A new day. A new experience.
I’m in Athens, Texas– named forAthens, Greece by Mrs. Dull Averiette in the mid-1800’s. Mrs. Averiette believed that the town would become the cultural center of the county.
We arrived last night and ate at Roma Italian Restaurant (607 East Tyler Street). Roma has received many favorable reviews, and for the money it’s an excellent choice. Dinner for my husband and me came to under $25 ($30 with tip). We both had an entrée and iced tea; dinner included a salad. The salad was simple – mostly iceberg lettuce – but was served with fresh-baked rolls. I’m afraid I cannot recommend the house dressing, which tastes like watered-down cocktail sauce. Frankly, after tasting it, I was a little afraid. But I ordered the chicken carciofi and it was fabulous. The more I ate the richer the flavor seemed to become. My husband enjoyed his meal; his only complaint was that the marinara sauce was a little too sweet for his tastes. The service was excellent.
This morning, we drove paved farm roads to New York Texas ZipLine Adventures in nearby LaRue, owned by Charles and Connie Shultz. Directions to ZipLine Adventures can be found on the Shultz’s web site, but the GPS took us there without problems. We arrived a half-hour early, and there was a gate blocking the drive. For a moment we doubted that we were in the right place. But there was a banner-style sign to reassure us, and the gate opened perhaps fifteen minutes later. The Shultz’s run their business from their two-story house, which was moved to the scenic, eighty-acre property in 2001. Their soon-to-be college-bound son created the zipline trails.
The nineteen participants were strapped into their harnesses, and each person was required to make one or more practice runs on a low-to-the ground line. The youngest was four (she rode tandem with her dad). The oldest was in her early sixties. The Schultz’s son, a cousin, and the son’s college roommate acted as our guides. They were helpful and kept the atmosphere jovial.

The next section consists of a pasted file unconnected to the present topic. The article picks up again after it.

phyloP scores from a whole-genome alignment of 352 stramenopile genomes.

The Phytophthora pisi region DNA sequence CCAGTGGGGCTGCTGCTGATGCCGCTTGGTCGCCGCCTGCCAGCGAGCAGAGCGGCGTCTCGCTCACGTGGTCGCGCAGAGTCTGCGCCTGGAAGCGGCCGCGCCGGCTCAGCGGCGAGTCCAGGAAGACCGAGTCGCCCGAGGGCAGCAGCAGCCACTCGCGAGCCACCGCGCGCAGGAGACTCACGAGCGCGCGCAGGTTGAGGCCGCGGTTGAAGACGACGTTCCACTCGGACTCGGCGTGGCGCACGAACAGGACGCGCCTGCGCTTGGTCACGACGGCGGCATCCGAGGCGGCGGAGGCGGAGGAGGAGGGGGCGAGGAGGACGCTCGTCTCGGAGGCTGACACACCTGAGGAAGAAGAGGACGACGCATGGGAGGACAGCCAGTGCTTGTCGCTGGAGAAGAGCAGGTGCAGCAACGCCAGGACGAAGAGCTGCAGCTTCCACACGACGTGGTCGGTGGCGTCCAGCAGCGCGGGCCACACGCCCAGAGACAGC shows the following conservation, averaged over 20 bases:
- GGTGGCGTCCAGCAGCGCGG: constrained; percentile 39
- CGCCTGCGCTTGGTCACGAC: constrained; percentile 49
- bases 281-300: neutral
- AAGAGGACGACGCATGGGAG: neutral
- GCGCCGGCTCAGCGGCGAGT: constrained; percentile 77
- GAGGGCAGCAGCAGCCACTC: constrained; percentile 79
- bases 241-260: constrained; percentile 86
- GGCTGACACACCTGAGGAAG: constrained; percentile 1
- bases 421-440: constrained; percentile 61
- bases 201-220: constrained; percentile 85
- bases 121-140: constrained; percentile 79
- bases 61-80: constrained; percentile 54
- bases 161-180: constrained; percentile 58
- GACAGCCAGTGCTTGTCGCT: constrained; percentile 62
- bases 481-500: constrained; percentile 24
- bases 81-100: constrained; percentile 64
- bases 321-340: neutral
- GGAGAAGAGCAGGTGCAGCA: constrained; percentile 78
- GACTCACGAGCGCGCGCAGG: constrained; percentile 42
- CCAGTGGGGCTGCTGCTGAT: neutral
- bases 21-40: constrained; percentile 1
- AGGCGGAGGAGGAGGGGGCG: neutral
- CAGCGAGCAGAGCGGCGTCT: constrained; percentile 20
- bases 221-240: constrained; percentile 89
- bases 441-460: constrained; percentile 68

I’d never been ziplining. In fact, I’ve been afraid of heights all of my life. So when I suggested ziplining to my husband, he was quite surprised. But I decided I was tired of being afraid. In fact, I imagined fear as an invisible companion, and invited her along for the ride.
The strangest sensation was lifting my feet on the first zipline and feeling myself take off. I clipped along faster than imagined, and soon had to concentrate on braking. I didn’t really have time to be afraid.
The second zipline was faster and twice as long (approx. 200 feet). Most people, including myself, braked too early and had to be pulled the last foot or so to the drop-off platform. One woman was barely braking and risked crashing into the platform. By the time I reached the end of the fifth line, I was relying less on the guide’s signals and more on my own instincts. I landed in exactly the right spot. The last zipline, 900 feet long and 100 miles in the air, was the best! The experience definitely left me smiling and wanting more.
Afterwards, it was back to the house, where we were given fresh bottles of cold water (the temperature was 104 degrees), and treated to ice pops. Of course we bought the souvenir T-shirt.